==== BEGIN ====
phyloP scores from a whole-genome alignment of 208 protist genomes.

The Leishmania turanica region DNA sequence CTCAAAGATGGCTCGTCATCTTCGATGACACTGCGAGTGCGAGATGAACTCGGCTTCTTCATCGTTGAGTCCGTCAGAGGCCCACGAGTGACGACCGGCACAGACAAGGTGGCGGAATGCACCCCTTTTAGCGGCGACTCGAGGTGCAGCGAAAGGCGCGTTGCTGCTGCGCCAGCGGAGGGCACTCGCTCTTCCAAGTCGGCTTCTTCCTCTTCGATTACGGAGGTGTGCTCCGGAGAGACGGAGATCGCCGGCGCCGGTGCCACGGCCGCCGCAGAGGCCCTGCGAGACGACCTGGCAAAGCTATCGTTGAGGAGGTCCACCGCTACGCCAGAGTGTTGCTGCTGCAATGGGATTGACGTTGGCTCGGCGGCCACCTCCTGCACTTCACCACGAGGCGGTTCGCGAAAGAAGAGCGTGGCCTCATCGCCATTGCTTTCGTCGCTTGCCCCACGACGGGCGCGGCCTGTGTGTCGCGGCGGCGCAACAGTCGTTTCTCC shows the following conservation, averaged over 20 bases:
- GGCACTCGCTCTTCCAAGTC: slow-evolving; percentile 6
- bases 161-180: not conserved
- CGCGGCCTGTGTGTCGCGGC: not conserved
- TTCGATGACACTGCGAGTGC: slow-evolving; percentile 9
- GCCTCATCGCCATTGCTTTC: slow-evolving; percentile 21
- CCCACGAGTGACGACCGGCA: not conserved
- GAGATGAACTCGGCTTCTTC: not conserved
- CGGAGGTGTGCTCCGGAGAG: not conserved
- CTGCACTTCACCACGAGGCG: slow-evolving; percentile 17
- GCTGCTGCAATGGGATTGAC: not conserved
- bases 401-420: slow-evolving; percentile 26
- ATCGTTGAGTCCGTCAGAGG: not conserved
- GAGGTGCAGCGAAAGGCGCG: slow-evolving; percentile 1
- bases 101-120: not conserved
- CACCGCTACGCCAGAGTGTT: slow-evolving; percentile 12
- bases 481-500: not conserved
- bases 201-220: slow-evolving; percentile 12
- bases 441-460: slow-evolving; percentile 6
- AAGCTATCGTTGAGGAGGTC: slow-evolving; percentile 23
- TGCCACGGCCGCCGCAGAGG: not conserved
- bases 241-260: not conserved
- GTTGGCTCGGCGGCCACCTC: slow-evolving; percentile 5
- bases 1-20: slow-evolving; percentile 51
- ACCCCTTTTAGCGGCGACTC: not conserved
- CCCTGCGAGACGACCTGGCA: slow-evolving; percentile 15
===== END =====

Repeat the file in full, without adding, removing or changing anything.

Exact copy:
phyloP scores from a whole-genome alignment of 208 protist genomes.

The Leishmania turanica region DNA sequence CTCAAAGATGGCTCGTCATCTTCGATGACACTGCGAGTGCGAGATGAACTCGGCTTCTTCATCGTTGAGTCCGTCAGAGGCCCACGAGTGACGACCGGCACAGACAAGGTGGCGGAATGCACCCCTTTTAGCGGCGACTCGAGGTGCAGCGAAAGGCGCGTTGCTGCTGCGCCAGCGGAGGGCACTCGCTCTTCCAAGTCGGCTTCTTCCTCTTCGATTACGGAGGTGTGCTCCGGAGAGACGGAGATCGCCGGCGCCGGTGCCACGGCCGCCGCAGAGGCCCTGCGAGACGACCTGGCAAAGCTATCGTTGAGGAGGTCCACCGCTACGCCAGAGTGTTGCTGCTGCAATGGGATTGACGTTGGCTCGGCGGCCACCTCCTGCACTTCACCACGAGGCGGTTCGCGAAAGAAGAGCGTGGCCTCATCGCCATTGCTTTCGTCGCTTGCCCCACGACGGGCGCGGCCTGTGTGTCGCGGCGGCGCAACAGTCGTTTCTCC shows the following conservation, averaged over 20 bases:
- GGCACTCGCTCTTCCAAGTC: slow-evolving; percentile 6
- bases 161-180: not conserved
- CGCGGCCTGTGTGTCGCGGC: not conserved
- TTCGATGACACTGCGAGTGC: slow-evolving; percentile 9
- GCCTCATCGCCATTGCTTTC: slow-evolving; percentile 21
- CCCACGAGTGACGACCGGCA: not conserved
- GAGATGAACTCGGCTTCTTC: not conserved
- CGGAGGTGTGCTCCGGAGAG: not conserved
- CTGCACTTCACCACGAGGCG: slow-evolving; percentile 17
- GCTGCTGCAATGGGATTGAC: not conserved
- bases 401-420: slow-evolving; percentile 26
- ATCGTTGAGTCCGTCAGAGG: not conserved
- GAGGTGCAGCGAAAGGCGCG: slow-evolving; percentile 1
- bases 101-120: not conserved
- CACCGCTACGCCAGAGTGTT: slow-evolving; percentile 12
- bases 481-500: not conserved
- bases 201-220: slow-evolving; percentile 12
- bases 441-460: slow-evolving; percentile 6
- AAGCTATCGTTGAGGAGGTC: slow-evolving; percentile 23
- TGCCACGGCCGCCGCAGAGG: not conserved
- bases 241-260: not conserved
- GTTGGCTCGGCGGCCACCTC: slow-evolving; percentile 5
- bases 1-20: slow-evolving; percentile 51
- ACCCCTTTTAGCGGCGACTC: not conserved
- CCCTGCGAGACGACCTGGCA: slow-evolving; percentile 15